Antarctica glaciers undermined by rivers


Richard Moore

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Huge lakes and rivers found under Antarctic ice

Updated: Tue. Feb. 20 2007 8:44 AM ET

An amazing discovery has been made in the Antarctic. Researchers have found that
under the compressed snow and ice lies a sort of water world -- a series of 
fast-moving lakes and rivers.

Glacial lakes have been found before in Antarctica, but what Dr. Helen Fricker 
of the Scripps Institution of Oceanography at the University of California found
is a system of fast-flowing rivers and reservoirs underneath the ice.

Scripps says it seems the rivers transport the majority of the water from the 
deep interior of the ice sheet out to the ice shelves, and ultimately to the 

"It's a new process that we didn't know about before. So it just shows that 
there's more we need to know about Antarctica," Fricker explained to Canada AM.

Global warming didn't create the rivers and lakes; they lie more than half a 
kilometre under the surface -- too deep to be affected by temperature changes on
the surface.

But understanding how they behave is important to understanding how climate 
change could affect the Antarctic, Fricker said.

"The importance of the discovery is that in a warming climate, we need to be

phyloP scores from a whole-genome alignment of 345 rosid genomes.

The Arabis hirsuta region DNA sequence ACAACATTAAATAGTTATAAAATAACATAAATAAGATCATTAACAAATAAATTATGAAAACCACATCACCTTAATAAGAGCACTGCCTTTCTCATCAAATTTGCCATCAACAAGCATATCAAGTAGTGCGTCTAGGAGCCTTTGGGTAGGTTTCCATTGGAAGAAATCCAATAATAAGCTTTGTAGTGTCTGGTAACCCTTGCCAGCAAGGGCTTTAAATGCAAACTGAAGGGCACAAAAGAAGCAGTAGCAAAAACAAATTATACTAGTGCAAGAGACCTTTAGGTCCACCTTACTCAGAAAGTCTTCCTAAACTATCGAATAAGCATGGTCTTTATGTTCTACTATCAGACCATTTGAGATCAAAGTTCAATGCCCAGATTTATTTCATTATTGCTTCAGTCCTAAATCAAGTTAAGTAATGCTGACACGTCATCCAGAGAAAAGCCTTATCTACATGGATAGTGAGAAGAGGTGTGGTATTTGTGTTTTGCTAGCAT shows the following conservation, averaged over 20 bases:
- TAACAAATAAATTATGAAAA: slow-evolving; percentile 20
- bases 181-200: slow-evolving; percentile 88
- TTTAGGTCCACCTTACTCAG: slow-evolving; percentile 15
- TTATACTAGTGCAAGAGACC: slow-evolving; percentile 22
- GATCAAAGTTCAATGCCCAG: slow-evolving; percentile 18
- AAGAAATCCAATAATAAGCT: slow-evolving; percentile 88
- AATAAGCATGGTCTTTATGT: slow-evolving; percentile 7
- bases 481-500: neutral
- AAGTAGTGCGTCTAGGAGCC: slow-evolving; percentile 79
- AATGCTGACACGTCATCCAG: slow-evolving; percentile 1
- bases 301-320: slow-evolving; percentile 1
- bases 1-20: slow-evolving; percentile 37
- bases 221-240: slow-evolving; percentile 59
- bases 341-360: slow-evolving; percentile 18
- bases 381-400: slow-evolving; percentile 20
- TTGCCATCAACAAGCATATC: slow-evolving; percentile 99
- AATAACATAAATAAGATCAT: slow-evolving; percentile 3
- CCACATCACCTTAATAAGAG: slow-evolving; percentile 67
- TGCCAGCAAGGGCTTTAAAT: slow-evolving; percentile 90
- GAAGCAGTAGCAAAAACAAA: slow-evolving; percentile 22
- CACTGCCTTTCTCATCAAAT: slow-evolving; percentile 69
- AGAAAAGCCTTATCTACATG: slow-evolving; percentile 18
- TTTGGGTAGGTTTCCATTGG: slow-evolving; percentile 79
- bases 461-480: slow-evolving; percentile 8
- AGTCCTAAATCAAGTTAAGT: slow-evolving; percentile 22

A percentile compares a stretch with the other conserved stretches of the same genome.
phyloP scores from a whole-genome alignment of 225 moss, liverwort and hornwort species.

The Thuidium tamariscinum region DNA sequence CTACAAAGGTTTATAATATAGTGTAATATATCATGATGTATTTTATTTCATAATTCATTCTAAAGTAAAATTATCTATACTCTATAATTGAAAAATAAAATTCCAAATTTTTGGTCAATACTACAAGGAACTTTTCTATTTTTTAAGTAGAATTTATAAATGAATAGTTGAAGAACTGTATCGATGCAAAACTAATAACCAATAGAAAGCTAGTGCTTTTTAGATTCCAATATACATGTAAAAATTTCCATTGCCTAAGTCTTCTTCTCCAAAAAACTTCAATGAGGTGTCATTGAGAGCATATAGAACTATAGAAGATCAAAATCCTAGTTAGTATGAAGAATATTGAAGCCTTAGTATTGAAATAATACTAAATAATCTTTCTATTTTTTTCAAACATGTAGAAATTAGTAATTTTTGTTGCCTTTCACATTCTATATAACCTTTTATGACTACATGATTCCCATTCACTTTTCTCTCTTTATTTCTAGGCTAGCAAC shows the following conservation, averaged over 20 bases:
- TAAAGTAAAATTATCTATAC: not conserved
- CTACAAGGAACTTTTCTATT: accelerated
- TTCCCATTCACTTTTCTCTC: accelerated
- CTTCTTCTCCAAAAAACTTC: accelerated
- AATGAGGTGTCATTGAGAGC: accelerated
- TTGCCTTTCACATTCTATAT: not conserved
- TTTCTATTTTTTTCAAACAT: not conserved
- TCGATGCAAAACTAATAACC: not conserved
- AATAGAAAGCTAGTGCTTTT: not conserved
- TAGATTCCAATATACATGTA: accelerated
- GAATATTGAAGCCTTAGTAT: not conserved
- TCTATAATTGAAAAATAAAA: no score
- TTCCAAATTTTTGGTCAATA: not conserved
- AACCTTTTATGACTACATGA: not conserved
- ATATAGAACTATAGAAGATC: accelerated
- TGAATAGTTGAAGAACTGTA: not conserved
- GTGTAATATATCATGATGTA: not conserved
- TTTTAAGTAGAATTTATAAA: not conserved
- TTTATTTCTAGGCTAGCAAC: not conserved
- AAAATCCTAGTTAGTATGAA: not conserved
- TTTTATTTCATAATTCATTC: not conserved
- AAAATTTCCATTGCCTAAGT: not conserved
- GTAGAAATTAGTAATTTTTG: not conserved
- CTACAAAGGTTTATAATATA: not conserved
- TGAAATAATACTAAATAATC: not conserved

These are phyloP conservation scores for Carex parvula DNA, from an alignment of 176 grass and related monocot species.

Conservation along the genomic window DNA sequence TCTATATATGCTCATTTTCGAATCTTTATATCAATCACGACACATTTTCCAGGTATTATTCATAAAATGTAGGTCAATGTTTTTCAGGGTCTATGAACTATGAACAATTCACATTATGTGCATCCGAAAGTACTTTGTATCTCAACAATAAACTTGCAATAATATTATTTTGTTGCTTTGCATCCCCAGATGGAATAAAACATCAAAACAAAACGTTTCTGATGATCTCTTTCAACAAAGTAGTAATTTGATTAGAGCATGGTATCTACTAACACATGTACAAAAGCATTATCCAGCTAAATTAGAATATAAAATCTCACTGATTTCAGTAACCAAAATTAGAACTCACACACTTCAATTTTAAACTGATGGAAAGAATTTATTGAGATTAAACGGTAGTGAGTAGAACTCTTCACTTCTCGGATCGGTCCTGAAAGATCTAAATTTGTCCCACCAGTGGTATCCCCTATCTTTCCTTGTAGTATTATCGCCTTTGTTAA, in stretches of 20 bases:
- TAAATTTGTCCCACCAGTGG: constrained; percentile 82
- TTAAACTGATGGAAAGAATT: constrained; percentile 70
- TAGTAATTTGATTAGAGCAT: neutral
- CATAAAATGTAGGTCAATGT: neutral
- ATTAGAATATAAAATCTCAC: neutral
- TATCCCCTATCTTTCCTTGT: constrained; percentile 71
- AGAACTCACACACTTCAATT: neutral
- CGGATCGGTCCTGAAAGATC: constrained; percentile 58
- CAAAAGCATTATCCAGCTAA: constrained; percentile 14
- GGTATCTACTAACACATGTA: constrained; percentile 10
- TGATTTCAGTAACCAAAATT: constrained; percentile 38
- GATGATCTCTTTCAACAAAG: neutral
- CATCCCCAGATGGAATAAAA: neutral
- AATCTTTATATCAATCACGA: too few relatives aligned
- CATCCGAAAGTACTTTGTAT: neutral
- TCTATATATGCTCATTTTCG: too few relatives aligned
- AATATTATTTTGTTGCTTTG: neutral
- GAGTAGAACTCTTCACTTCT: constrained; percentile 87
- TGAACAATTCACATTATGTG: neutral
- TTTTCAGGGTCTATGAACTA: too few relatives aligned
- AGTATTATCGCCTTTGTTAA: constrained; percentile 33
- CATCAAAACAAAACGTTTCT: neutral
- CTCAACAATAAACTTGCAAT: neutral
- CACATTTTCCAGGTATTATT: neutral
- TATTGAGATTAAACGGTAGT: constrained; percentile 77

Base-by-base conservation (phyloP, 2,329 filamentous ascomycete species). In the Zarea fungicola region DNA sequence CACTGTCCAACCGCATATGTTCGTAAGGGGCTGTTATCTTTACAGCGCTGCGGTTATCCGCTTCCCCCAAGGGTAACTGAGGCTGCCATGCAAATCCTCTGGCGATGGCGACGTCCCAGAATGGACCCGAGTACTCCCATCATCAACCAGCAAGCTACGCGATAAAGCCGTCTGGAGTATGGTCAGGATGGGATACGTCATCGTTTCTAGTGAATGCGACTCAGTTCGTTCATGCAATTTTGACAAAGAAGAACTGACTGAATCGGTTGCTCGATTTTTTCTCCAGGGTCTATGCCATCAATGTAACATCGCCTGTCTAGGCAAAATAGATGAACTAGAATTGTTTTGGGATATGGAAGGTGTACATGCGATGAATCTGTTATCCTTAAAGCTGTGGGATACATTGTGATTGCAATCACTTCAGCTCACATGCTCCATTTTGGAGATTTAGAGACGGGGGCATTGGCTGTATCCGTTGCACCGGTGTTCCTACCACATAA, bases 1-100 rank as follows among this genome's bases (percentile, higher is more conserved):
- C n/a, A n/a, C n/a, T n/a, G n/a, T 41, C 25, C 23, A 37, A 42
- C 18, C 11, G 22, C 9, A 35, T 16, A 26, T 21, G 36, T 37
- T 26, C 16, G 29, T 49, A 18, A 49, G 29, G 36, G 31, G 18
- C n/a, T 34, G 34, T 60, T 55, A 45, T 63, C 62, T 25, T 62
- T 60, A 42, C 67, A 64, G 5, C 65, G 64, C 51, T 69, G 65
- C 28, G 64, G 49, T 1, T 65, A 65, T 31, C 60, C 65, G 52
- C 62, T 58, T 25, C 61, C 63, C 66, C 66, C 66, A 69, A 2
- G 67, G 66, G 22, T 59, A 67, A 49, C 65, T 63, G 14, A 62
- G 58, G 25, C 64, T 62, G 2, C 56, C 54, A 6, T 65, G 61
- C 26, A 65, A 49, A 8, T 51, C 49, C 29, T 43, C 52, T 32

able to predict what the ice sheets are going to do.

"The Antarctic ice sheet has 90 per cent of the world's fresh water and has 
potential to raise sea level by about 60 meters if it all melted. So if we can 
model it very accurately, we will know what's going to happen in the next 10, 
100, 1,000 years time, and we can get some ideas of what the sea level rises 
will be."

To detect the subglacial lakes, Fricker and her colleagues used data from NASA's
ICESat, which sends laser pulses from space to the Antarctic surface and back, 
providing images much the way sonar uses sound pulses.

Fricker's team of glaciologists detected dips in the surface of the glacier that
moved as the hidden lakes drained and filled.

"We can actually see the surface going down in response to the water moving away
and in other places we can see the surface going up in response to the water 
arriving," Scripps said.

"This is a whole process that we've identified that we didn't actually know, and
it's not in any computer models of the ice sheet right now. "

Fricker is now hoping to take a team to the region to map out their findings.

"Hopefully this season we will be able to get down there and put GPS on the 
lakes and monitor them on a daily basis," she said.

© 2007  All Rights Reserved.

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